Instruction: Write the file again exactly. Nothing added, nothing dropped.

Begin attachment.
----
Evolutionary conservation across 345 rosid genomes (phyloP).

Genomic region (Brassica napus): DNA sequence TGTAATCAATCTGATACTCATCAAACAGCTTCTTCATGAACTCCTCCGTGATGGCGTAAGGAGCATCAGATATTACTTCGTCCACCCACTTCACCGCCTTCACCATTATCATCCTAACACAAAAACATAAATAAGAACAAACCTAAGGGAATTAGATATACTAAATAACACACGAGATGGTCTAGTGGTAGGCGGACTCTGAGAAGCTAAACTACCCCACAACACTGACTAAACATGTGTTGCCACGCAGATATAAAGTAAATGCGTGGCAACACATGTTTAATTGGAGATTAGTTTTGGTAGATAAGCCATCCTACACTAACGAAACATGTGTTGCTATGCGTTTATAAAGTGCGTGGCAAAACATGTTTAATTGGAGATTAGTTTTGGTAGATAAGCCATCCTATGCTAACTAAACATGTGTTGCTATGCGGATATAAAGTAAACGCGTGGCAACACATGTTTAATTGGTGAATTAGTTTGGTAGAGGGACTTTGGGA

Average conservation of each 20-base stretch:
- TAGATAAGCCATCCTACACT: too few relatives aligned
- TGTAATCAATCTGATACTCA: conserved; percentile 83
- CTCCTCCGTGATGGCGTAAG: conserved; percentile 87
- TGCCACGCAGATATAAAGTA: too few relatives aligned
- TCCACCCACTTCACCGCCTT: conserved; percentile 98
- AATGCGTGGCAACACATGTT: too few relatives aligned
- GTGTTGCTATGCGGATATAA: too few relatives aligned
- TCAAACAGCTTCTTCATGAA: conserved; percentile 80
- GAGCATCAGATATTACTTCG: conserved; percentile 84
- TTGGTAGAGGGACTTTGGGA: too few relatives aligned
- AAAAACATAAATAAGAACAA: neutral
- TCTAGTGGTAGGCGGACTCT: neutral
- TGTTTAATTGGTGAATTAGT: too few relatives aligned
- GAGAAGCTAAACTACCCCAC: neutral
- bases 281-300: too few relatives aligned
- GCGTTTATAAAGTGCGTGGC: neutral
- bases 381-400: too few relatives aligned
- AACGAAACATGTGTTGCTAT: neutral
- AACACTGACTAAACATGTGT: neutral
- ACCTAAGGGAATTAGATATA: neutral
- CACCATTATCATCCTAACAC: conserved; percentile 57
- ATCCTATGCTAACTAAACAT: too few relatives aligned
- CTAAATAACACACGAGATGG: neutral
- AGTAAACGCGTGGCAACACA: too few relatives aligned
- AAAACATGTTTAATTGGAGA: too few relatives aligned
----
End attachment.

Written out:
Evolutionary conservation across 345 rosid genomes (phyloP).

Genomic region (Brassica napus): DNA sequence TGTAATCAATCTGATACTCATCAAACAGCTTCTTCATGAACTCCTCCGTGATGGCGTAAGGAGCATCAGATATTACTTCGTCCACCCACTTCACCGCCTTCACCATTATCATCCTAACACAAAAACATAAATAAGAACAAACCTAAGGGAATTAGATATACTAAATAACACACGAGATGGTCTAGTGGTAGGCGGACTCTGAGAAGCTAAACTACCCCACAACACTGACTAAACATGTGTTGCCACGCAGATATAAAGTAAATGCGTGGCAACACATGTTTAATTGGAGATTAGTTTTGGTAGATAAGCCATCCTACACTAACGAAACATGTGTTGCTATGCGTTTATAAAGTGCGTGGCAAAACATGTTTAATTGGAGATTAGTTTTGGTAGATAAGCCATCCTATGCTAACTAAACATGTGTTGCTATGCGGATATAAAGTAAACGCGTGGCAACACATGTTTAATTGGTGAATTAGTTTGGTAGAGGGACTTTGGGA

Average conservation of each 20-base stretch:
- TAGATAAGCCATCCTACACT: too few relatives aligned
- TGTAATCAATCTGATACTCA: conserved; percentile 83
- CTCCTCCGTGATGGCGTAAG: conserved; percentile 87
- TGCCACGCAGATATAAAGTA: too few relatives aligned
- TCCACCCACTTCACCGCCTT: conserved; percentile 98
- AATGCGTGGCAACACATGTT: too few relatives aligned
- GTGTTGCTATGCGGATATAA: too few relatives aligned
- TCAAACAGCTTCTTCATGAA: conserved; percentile 80
- GAGCATCAGATATTACTTCG: conserved; percentile 84
- TTGGTAGAGGGACTTTGGGA: too few relatives aligned
- AAAAACATAAATAAGAACAA: neutral
- TCTAGTGGTAGGCGGACTCT: neutral
- TGTTTAATTGGTGAATTAGT: too few relatives aligned
- GAGAAGCTAAACTACCCCAC: neutral
- bases 281-300: too few relatives aligned
- GCGTTTATAAAGTGCGTGGC: neutral
- bases 381-400: too few relatives aligned
- AACGAAACATGTGTTGCTAT: neutral
- AACACTGACTAAACATGTGT: neutral
- ACCTAAGGGAATTAGATATA: neutral
- CACCATTATCATCCTAACAC: conserved; percentile 57
- ATCCTATGCTAACTAAACAT: too few relatives aligned
- CTAAATAACACACGAGATGG: neutral
- AGTAAACGCGTGGCAACACA: too few relatives aligned
- AAAACATGTTTAATTGGAGA: too few relatives aligned